I haven’t been pushing Dharla for any sort of specific refinement until now. We’ve mostly just worked on getting to know each other and trying to relax in this new environment. But it’s time to start nudging her toward some specific goals. Yesterday we did a little work down in the ring. Last week I introduced Dharla to a ground cloth. (Tarp) My goal was to get her to walk across a tarp that’s laid out on the ground.

I started by leading her out to the middle of the ring and opening the tarp. At first she was a little startled, like, “What’s this?” But I took my time and let her check things out. I slowly unfolded the tarp as she stood beside me. Once her initial curiosity was satisfied she pretty much ignored me as I opened up the tarp and weighted the corners down with a few large rocks. Next, I lunged Dharla in different corners and spots in the ring. Nothing too close to the tarp, but she could clearly see it. It was interesting to see how she reacted differently depending up on which eye was facing the tarp. We lunged in different places at different gaits until all the shy had gone out of her.

Next, I walked Dharla up to the tarp and asked her to step on it. It took a few seconds before she made an attempt, then shifted her weight back slightly. She didn’t try to back away, it was just a subtle weight shift. I gave her a couple of seconds, then asked again. Twice, she repeated her response, then on the third try she stepped one foot onto the tarp. I released the pressure and let her stand there with one foot on the tarp as I pet her and encouraged her with my voice. After a minute or two I asked for her to move forward a bit more. She complied and put her other front foot on the tarp. I released, praised her and paused. The next time I asked her for forward movement she walked boldly forward and we crossed the entire tarp. I stopped her on the other side and praised her liberally. After a minute or so, we circled around the tarp and did the whole process again, but with much less reluctance. By the third try Dharla was stepping onto the tarp with no hesitation at all.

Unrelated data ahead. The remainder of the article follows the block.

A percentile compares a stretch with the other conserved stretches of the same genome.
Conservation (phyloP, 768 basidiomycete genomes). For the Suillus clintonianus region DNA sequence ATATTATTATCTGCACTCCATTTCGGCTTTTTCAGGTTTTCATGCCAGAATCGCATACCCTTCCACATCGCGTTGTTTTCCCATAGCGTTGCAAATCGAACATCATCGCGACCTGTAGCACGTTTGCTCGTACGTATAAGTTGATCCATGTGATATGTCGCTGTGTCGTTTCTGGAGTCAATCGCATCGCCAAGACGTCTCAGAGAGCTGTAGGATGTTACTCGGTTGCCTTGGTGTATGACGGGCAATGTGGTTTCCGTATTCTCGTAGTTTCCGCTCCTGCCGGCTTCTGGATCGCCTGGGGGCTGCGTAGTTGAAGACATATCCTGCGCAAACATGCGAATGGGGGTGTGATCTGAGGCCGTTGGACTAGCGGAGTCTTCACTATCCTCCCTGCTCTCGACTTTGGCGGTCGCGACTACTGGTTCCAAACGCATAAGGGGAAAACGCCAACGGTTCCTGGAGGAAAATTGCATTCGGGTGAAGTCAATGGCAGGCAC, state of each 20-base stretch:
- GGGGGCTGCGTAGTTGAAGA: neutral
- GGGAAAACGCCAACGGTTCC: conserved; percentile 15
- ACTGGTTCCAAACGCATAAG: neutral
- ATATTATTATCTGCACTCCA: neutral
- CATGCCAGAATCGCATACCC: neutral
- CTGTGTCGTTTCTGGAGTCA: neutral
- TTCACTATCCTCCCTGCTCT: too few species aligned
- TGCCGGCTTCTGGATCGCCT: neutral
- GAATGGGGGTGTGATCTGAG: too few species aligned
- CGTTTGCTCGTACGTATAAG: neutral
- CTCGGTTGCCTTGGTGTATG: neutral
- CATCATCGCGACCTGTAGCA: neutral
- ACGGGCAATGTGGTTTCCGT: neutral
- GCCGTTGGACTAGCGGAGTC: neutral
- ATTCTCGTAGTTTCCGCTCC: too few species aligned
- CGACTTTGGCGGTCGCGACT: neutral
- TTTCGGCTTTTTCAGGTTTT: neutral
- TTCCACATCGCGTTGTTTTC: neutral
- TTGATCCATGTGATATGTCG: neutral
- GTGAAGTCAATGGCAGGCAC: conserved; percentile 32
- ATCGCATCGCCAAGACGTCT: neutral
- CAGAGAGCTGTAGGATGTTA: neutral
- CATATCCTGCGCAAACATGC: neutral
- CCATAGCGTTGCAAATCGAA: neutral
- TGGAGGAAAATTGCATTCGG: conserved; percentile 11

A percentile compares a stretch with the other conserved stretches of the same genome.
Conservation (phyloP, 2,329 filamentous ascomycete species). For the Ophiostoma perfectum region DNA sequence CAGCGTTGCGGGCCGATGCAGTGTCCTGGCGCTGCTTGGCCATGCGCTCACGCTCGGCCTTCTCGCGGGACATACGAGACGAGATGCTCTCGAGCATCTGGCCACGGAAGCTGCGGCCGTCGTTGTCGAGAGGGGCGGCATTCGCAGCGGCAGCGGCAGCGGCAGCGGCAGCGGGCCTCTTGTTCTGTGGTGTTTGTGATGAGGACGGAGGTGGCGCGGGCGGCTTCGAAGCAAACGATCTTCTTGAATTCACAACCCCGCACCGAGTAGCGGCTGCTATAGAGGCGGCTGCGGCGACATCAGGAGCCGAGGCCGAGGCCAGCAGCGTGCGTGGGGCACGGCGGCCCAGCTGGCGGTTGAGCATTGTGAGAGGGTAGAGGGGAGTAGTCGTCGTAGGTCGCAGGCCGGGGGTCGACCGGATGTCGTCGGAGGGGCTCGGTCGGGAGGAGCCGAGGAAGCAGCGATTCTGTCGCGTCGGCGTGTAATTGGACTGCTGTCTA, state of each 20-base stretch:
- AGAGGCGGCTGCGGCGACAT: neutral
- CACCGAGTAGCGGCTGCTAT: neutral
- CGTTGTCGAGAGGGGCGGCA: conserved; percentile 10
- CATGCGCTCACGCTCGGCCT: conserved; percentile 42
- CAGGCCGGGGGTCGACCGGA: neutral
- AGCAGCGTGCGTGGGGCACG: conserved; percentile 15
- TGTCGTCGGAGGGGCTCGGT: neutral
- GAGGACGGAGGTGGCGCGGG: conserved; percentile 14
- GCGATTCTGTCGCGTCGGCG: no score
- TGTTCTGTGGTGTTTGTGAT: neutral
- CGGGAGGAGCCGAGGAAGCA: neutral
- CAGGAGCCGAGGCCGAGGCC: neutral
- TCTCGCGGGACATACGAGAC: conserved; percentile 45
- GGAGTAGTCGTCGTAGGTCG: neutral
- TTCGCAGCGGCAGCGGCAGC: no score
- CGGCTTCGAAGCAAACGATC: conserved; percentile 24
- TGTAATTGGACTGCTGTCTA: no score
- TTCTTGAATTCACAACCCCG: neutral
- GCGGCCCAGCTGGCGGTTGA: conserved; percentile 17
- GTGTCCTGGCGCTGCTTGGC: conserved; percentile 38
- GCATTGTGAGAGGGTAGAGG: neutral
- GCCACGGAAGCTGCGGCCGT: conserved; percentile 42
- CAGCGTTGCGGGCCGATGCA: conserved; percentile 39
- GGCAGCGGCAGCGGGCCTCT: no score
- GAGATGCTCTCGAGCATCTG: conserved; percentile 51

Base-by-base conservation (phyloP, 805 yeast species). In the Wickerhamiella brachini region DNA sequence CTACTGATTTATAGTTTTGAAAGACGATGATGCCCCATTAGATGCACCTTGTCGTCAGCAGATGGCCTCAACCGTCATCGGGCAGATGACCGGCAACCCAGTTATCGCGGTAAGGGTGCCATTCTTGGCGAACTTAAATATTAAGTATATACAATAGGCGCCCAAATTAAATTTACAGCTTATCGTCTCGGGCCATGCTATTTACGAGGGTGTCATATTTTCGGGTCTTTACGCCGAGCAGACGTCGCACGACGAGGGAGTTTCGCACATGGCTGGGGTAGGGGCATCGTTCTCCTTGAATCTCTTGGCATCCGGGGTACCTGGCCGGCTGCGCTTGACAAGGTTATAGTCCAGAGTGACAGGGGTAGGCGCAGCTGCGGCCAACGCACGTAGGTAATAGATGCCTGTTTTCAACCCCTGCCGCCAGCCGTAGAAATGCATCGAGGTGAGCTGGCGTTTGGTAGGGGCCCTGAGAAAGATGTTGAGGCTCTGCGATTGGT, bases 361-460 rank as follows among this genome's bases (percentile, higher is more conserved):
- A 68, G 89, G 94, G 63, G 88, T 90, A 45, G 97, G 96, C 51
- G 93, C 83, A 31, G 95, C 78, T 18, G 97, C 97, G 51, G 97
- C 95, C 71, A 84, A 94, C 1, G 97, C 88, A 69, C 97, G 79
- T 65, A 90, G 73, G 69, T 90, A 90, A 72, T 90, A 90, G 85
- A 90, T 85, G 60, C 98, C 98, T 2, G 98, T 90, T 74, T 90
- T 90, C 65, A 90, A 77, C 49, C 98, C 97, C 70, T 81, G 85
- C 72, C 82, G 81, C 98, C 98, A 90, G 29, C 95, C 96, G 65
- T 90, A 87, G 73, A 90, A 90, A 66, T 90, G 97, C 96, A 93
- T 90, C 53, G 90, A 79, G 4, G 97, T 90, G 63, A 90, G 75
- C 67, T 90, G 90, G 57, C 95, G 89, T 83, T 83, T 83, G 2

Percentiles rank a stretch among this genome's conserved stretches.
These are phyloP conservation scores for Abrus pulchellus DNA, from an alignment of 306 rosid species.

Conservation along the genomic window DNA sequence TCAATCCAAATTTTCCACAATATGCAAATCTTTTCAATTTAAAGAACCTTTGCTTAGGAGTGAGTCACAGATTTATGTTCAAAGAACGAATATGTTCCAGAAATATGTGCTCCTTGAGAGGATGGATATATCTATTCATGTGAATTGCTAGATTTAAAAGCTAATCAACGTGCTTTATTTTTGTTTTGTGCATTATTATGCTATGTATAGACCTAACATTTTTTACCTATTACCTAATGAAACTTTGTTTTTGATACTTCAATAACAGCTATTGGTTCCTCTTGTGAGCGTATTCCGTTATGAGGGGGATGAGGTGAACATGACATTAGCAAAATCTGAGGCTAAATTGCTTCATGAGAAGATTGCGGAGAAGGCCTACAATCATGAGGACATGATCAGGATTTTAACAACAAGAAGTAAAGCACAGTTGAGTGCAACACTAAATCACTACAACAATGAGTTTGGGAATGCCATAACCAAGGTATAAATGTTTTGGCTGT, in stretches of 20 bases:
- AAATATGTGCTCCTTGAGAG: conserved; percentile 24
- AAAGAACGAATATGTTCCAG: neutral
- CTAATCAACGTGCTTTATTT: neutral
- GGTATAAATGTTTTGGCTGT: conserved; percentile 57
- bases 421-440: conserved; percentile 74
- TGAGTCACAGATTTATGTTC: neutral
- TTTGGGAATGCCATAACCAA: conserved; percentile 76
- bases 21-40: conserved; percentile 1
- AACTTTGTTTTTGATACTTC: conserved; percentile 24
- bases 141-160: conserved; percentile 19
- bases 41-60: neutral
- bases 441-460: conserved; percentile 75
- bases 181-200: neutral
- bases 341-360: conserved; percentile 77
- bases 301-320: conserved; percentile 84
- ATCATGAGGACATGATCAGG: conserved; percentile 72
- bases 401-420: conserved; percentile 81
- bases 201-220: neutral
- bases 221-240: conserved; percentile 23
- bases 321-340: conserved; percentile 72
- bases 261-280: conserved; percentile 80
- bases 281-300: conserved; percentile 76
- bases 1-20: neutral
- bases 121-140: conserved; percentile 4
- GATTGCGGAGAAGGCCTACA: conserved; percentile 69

We spent about five more minutes walking across the tarp from all different directions. I broke things up by walking around the ring a bit between crossings so each time we crossed was like a separate incident. After we finished that I put on her bridle and spent about twenty minutes riding around the ring at a walk and trot. The tarp was still on the ground in the middle of the ring. Oddly enough, Dharla did shy a few times at the tarp once I was on her back, but we just kept working calmly. It was pretty windy, which always amps her reactivity so we just worked on quiet walk/trot transitions, a little neck reining, stops and some backing. Simple stuff.

 I finally decided it was time to see if Dharla would cross the tarp with me up. I urged her over to the tarp and when I felt her hesitate slightly I gently asked her to keep moving. Much to my delight, Dharla stepped boldly onto the tarp and crossed willingly. Yay! We did a few tarp crossings from different directions, then called it a day. I was very pleased!

Now if we can just get that head inching in the right direction  …

Scattered

This is what Tia thought about schooling!

 

 

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My mind is all over the place today. As I was out feeding I got thinking about how easily I lose motivation. It’s like, once my horse is fairly reliable I start dogging it with the schooling. I just don’t have the experience to know what I should really be working on and I lose my motivation. I argue with myself about this kind of stuff all the time.